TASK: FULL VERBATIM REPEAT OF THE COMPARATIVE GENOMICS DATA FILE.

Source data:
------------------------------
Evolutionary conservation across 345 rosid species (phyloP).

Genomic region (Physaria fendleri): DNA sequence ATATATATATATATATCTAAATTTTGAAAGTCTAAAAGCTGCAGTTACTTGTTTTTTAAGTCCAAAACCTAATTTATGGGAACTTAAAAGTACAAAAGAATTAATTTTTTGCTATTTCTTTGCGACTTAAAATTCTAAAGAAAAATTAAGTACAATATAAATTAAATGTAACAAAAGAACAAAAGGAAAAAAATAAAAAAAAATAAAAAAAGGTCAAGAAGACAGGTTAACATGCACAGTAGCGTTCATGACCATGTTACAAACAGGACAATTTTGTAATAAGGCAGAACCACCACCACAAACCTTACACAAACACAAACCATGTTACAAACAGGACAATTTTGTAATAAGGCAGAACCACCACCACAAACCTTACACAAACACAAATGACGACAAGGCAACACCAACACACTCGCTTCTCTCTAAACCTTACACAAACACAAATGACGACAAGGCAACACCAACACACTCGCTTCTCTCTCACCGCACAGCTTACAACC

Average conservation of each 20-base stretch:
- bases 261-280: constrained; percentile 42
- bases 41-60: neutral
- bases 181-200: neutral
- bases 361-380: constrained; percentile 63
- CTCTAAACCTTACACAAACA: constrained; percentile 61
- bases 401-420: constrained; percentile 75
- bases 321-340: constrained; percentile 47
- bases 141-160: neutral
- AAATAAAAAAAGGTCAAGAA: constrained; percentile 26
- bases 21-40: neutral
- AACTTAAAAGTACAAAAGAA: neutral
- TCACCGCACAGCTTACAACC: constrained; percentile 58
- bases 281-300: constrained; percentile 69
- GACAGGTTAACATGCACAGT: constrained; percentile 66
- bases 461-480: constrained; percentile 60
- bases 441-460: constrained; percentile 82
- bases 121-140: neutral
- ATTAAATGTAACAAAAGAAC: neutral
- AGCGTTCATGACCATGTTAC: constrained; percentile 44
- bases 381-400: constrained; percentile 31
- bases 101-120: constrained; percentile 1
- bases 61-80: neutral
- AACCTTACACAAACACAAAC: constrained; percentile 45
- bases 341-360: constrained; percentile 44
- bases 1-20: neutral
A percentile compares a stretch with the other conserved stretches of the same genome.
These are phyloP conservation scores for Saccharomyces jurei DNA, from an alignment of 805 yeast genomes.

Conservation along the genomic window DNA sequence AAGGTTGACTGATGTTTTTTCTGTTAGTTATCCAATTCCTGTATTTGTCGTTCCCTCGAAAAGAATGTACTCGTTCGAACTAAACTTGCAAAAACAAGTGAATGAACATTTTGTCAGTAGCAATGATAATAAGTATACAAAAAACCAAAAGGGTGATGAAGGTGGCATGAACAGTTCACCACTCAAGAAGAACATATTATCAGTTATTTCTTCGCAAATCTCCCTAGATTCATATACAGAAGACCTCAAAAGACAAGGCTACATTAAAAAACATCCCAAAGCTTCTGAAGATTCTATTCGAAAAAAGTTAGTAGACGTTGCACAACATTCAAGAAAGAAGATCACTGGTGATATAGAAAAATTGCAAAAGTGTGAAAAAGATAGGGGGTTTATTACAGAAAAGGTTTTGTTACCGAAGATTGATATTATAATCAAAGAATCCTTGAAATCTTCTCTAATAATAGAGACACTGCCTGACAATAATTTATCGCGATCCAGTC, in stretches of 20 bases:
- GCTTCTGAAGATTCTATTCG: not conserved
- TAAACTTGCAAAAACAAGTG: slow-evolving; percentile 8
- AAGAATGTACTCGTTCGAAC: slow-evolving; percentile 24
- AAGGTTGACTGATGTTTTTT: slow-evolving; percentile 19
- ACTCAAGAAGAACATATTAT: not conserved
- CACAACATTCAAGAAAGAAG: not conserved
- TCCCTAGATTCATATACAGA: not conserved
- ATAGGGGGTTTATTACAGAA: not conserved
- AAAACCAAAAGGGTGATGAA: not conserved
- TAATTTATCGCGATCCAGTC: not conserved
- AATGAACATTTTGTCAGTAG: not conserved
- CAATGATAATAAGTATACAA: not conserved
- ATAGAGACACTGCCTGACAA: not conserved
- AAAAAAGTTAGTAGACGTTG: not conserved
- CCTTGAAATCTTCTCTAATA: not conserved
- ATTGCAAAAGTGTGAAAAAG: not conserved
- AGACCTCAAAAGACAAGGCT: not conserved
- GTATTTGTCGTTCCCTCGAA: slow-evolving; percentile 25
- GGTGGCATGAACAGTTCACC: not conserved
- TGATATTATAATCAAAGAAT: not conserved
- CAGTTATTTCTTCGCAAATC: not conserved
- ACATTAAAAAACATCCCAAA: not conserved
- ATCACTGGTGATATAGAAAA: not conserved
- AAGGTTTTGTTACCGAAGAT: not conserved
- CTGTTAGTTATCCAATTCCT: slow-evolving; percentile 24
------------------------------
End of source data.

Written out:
Evolutionary conservation across 345 rosid species (phyloP).

Genomic region (Physaria fendleri): DNA sequence ATATATATATATATATCTAAATTTTGAAAGTCTAAAAGCTGCAGTTACTTGTTTTTTAAGTCCAAAACCTAATTTATGGGAACTTAAAAGTACAAAAGAATTAATTTTTTGCTATTTCTTTGCGACTTAAAATTCTAAAGAAAAATTAAGTACAATATAAATTAAATGTAACAAAAGAACAAAAGGAAAAAAATAAAAAAAAATAAAAAAAGGTCAAGAAGACAGGTTAACATGCACAGTAGCGTTCATGACCATGTTACAAACAGGACAATTTTGTAATAAGGCAGAACCACCACCACAAACCTTACACAAACACAAACCATGTTACAAACAGGACAATTTTGTAATAAGGCAGAACCACCACCACAAACCTTACACAAACACAAATGACGACAAGGCAACACCAACACACTCGCTTCTCTCTAAACCTTACACAAACACAAATGACGACAAGGCAACACCAACACACTCGCTTCTCTCTCACCGCACAGCTTACAACC

Average conservation of each 20-base stretch:
- bases 261-280: constrained; percentile 42
- bases 41-60: neutral
- bases 181-200: neutral
- bases 361-380: constrained; percentile 63
- CTCTAAACCTTACACAAACA: constrained; percentile 61
- bases 401-420: constrained; percentile 75
- bases 321-340: constrained; percentile 47
- bases 141-160: neutral
- AAATAAAAAAAGGTCAAGAA: constrained; percentile 26
- bases 21-40: neutral
- AACTTAAAAGTACAAAAGAA: neutral
- TCACCGCACAGCTTACAACC: constrained; percentile 58
- bases 281-300: constrained; percentile 69
- GACAGGTTAACATGCACAGT: constrained; percentile 66
- bases 461-480: constrained; percentile 60
- bases 441-460: constrained; percentile 82
- bases 121-140: neutral
- ATTAAATGTAACAAAAGAAC: neutral
- AGCGTTCATGACCATGTTAC: constrained; percentile 44
- bases 381-400: constrained; percentile 31
- bases 101-120: constrained; percentile 1
- bases 61-80: neutral
- AACCTTACACAAACACAAAC: constrained; percentile 45
- bases 341-360: constrained; percentile 44
- bases 1-20: neutral
A percentile compares a stretch with the other conserved stretches of the same genome.
These are phyloP conservation scores for Saccharomyces jurei DNA, from an alignment of 805 yeast genomes.

Conservation along the genomic window DNA sequence AAGGTTGACTGATGTTTTTTCTGTTAGTTATCCAATTCCTGTATTTGTCGTTCCCTCGAAAAGAATGTACTCGTTCGAACTAAACTTGCAAAAACAAGTGAATGAACATTTTGTCAGTAGCAATGATAATAAGTATACAAAAAACCAAAAGGGTGATGAAGGTGGCATGAACAGTTCACCACTCAAGAAGAACATATTATCAGTTATTTCTTCGCAAATCTCCCTAGATTCATATACAGAAGACCTCAAAAGACAAGGCTACATTAAAAAACATCCCAAAGCTTCTGAAGATTCTATTCGAAAAAAGTTAGTAGACGTTGCACAACATTCAAGAAAGAAGATCACTGGTGATATAGAAAAATTGCAAAAGTGTGAAAAAGATAGGGGGTTTATTACAGAAAAGGTTTTGTTACCGAAGATTGATATTATAATCAAAGAATCCTTGAAATCTTCTCTAATAATAGAGACACTGCCTGACAATAATTTATCGCGATCCAGTC, in stretches of 20 bases:
- GCTTCTGAAGATTCTATTCG: not conserved
- TAAACTTGCAAAAACAAGTG: slow-evolving; percentile 8
- AAGAATGTACTCGTTCGAAC: slow-evolving; percentile 24
- AAGGTTGACTGATGTTTTTT: slow-evolving; percentile 19
- ACTCAAGAAGAACATATTAT: not conserved
- CACAACATTCAAGAAAGAAG: not conserved
- TCCCTAGATTCATATACAGA: not conserved
- ATAGGGGGTTTATTACAGAA: not conserved
- AAAACCAAAAGGGTGATGAA: not conserved
- TAATTTATCGCGATCCAGTC: not conserved
- AATGAACATTTTGTCAGTAG: not conserved
- CAATGATAATAAGTATACAA: not conserved
- ATAGAGACACTGCCTGACAA: not conserved
- AAAAAAGTTAGTAGACGTTG: not conserved
- CCTTGAAATCTTCTCTAATA: not conserved
- ATTGCAAAAGTGTGAAAAAG: not conserved
- AGACCTCAAAAGACAAGGCT: not conserved
- GTATTTGTCGTTCCCTCGAA: slow-evolving; percentile 25
- GGTGGCATGAACAGTTCACC: not conserved
- TGATATTATAATCAAAGAAT: not conserved
- CAGTTATTTCTTCGCAAATC: not conserved
- ACATTAAAAAACATCCCAAA: not conserved
- ATCACTGGTGATATAGAAAA: not conserved
- AAGGTTTTGTTACCGAAGAT: not conserved
- CTGTTAGTTATCCAATTCCT: slow-evolving; percentile 24